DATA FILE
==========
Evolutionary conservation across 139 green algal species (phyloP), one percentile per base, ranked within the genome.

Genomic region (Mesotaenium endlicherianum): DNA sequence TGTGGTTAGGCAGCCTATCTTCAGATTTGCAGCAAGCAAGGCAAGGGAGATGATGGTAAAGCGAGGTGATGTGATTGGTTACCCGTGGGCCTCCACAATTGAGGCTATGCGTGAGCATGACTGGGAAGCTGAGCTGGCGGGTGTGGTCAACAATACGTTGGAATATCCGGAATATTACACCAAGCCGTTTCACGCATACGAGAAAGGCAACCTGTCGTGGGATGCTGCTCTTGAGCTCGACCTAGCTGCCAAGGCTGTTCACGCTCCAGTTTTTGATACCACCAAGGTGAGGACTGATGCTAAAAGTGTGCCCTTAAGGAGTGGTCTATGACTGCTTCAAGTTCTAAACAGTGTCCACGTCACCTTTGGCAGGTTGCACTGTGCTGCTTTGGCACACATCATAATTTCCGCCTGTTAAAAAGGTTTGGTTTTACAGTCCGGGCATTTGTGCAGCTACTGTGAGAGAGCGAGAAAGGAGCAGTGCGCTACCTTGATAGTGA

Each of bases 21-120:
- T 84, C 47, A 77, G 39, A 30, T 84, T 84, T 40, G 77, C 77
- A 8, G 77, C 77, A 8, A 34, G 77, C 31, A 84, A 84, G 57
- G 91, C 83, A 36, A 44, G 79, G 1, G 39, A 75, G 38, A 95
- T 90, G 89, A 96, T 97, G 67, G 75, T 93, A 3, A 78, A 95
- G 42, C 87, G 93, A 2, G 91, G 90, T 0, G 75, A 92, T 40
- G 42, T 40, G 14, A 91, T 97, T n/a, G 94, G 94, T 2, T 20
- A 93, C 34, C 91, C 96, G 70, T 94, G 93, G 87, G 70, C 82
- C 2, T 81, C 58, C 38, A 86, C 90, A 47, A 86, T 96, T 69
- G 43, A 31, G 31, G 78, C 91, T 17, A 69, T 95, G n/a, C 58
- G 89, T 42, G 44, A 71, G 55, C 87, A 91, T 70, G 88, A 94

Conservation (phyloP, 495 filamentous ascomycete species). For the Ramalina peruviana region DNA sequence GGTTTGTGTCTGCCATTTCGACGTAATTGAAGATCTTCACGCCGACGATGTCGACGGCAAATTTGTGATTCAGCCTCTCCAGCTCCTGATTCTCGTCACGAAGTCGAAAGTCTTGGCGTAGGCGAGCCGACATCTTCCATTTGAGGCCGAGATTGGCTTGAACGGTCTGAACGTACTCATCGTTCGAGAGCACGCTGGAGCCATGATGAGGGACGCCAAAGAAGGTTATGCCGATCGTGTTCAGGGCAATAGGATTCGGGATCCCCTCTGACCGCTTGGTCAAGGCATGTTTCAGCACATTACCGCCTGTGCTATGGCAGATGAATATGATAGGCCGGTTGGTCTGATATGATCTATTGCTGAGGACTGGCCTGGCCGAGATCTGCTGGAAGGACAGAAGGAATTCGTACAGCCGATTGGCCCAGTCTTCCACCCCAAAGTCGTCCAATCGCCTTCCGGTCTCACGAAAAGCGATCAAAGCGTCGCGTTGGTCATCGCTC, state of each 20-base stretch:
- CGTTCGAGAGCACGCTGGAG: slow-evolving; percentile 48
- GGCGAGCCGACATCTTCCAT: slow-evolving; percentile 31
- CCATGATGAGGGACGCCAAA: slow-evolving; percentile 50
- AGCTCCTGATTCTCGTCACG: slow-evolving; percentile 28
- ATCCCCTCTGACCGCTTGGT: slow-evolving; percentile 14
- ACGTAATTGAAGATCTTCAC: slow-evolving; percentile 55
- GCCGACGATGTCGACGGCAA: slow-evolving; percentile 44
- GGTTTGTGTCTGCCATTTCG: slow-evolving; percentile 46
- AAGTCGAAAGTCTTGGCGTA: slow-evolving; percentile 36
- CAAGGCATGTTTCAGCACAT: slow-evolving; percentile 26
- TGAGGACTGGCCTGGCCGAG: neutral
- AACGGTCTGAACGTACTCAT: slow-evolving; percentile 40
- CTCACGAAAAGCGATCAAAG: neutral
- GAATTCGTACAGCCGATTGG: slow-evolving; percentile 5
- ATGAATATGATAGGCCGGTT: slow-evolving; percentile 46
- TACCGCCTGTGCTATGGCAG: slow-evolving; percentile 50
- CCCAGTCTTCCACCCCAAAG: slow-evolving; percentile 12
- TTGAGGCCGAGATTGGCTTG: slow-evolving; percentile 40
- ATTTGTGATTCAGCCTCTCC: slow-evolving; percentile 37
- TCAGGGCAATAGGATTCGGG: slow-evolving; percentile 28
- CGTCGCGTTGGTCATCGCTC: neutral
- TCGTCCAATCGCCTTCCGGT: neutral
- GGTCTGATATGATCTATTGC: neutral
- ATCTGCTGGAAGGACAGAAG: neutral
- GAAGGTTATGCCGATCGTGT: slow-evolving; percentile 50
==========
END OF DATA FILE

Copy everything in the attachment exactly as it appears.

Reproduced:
Evolutionary conservation across 139 green algal species (phyloP), one percentile per base, ranked within the genome.

Genomic region (Mesotaenium endlicherianum): DNA sequence TGTGGTTAGGCAGCCTATCTTCAGATTTGCAGCAAGCAAGGCAAGGGAGATGATGGTAAAGCGAGGTGATGTGATTGGTTACCCGTGGGCCTCCACAATTGAGGCTATGCGTGAGCATGACTGGGAAGCTGAGCTGGCGGGTGTGGTCAACAATACGTTGGAATATCCGGAATATTACACCAAGCCGTTTCACGCATACGAGAAAGGCAACCTGTCGTGGGATGCTGCTCTTGAGCTCGACCTAGCTGCCAAGGCTGTTCACGCTCCAGTTTTTGATACCACCAAGGTGAGGACTGATGCTAAAAGTGTGCCCTTAAGGAGTGGTCTATGACTGCTTCAAGTTCTAAACAGTGTCCACGTCACCTTTGGCAGGTTGCACTGTGCTGCTTTGGCACACATCATAATTTCCGCCTGTTAAAAAGGTTTGGTTTTACAGTCCGGGCATTTGTGCAGCTACTGTGAGAGAGCGAGAAAGGAGCAGTGCGCTACCTTGATAGTGA

Each of bases 21-120:
- T 84, C 47, A 77, G 39, A 30, T 84, T 84, T 40, G 77, C 77
- A 8, G 77, C 77, A 8, A 34, G 77, C 31, A 84, A 84, G 57
- G 91, C 83, A 36, A 44, G 79, G 1, G 39, A 75, G 38, A 95
- T 90, G 89, A 96, T 97, G 67, G 75, T 93, A 3, A 78, A 95
- G 42, C 87, G 93, A 2, G 91, G 90, T 0, G 75, A 92, T 40
- G 42, T 40, G 14, A 91, T 97, T n/a, G 94, G 94, T 2, T 20
- A 93, C 34, C 91, C 96, G 70, T 94, G 93, G 87, G 70, C 82
- C 2, T 81, C 58, C 38, A 86, C 90, A 47, A 86, T 96, T 69
- G 43, A 31, G 31, G 78, C 91, T 17, A 69, T 95, G n/a, C 58
- G 89, T 42, G 44, A 71, G 55, C 87, A 91, T 70, G 88, A 94

Conservation (phyloP, 495 filamentous ascomycete species). For the Ramalina peruviana region DNA sequence GGTTTGTGTCTGCCATTTCGACGTAATTGAAGATCTTCACGCCGACGATGTCGACGGCAAATTTGTGATTCAGCCTCTCCAGCTCCTGATTCTCGTCACGAAGTCGAAAGTCTTGGCGTAGGCGAGCCGACATCTTCCATTTGAGGCCGAGATTGGCTTGAACGGTCTGAACGTACTCATCGTTCGAGAGCACGCTGGAGCCATGATGAGGGACGCCAAAGAAGGTTATGCCGATCGTGTTCAGGGCAATAGGATTCGGGATCCCCTCTGACCGCTTGGTCAAGGCATGTTTCAGCACATTACCGCCTGTGCTATGGCAGATGAATATGATAGGCCGGTTGGTCTGATATGATCTATTGCTGAGGACTGGCCTGGCCGAGATCTGCTGGAAGGACAGAAGGAATTCGTACAGCCGATTGGCCCAGTCTTCCACCCCAAAGTCGTCCAATCGCCTTCCGGTCTCACGAAAAGCGATCAAAGCGTCGCGTTGGTCATCGCTC, state of each 20-base stretch:
- CGTTCGAGAGCACGCTGGAG: slow-evolving; percentile 48
- GGCGAGCCGACATCTTCCAT: slow-evolving; percentile 31
- CCATGATGAGGGACGCCAAA: slow-evolving; percentile 50
- AGCTCCTGATTCTCGTCACG: slow-evolving; percentile 28
- ATCCCCTCTGACCGCTTGGT: slow-evolving; percentile 14
- ACGTAATTGAAGATCTTCAC: slow-evolving; percentile 55
- GCCGACGATGTCGACGGCAA: slow-evolving; percentile 44
- GGTTTGTGTCTGCCATTTCG: slow-evolving; percentile 46
- AAGTCGAAAGTCTTGGCGTA: slow-evolving; percentile 36
- CAAGGCATGTTTCAGCACAT: slow-evolving; percentile 26
- TGAGGACTGGCCTGGCCGAG: neutral
- AACGGTCTGAACGTACTCAT: slow-evolving; percentile 40
- CTCACGAAAAGCGATCAAAG: neutral
- GAATTCGTACAGCCGATTGG: slow-evolving; percentile 5
- ATGAATATGATAGGCCGGTT: slow-evolving; percentile 46
- TACCGCCTGTGCTATGGCAG: slow-evolving; percentile 50
- CCCAGTCTTCCACCCCAAAG: slow-evolving; percentile 12
- TTGAGGCCGAGATTGGCTTG: slow-evolving; percentile 40
- ATTTGTGATTCAGCCTCTCC: slow-evolving; percentile 37
- TCAGGGCAATAGGATTCGGG: slow-evolving; percentile 28
- CGTCGCGTTGGTCATCGCTC: neutral
- TCGTCCAATCGCCTTCCGGT: neutral
- GGTCTGATATGATCTATTGC: neutral
- ATCTGCTGGAAGGACAGAAG: neutral
- GAAGGTTATGCCGATCGTGT: slow-evolving; percentile 50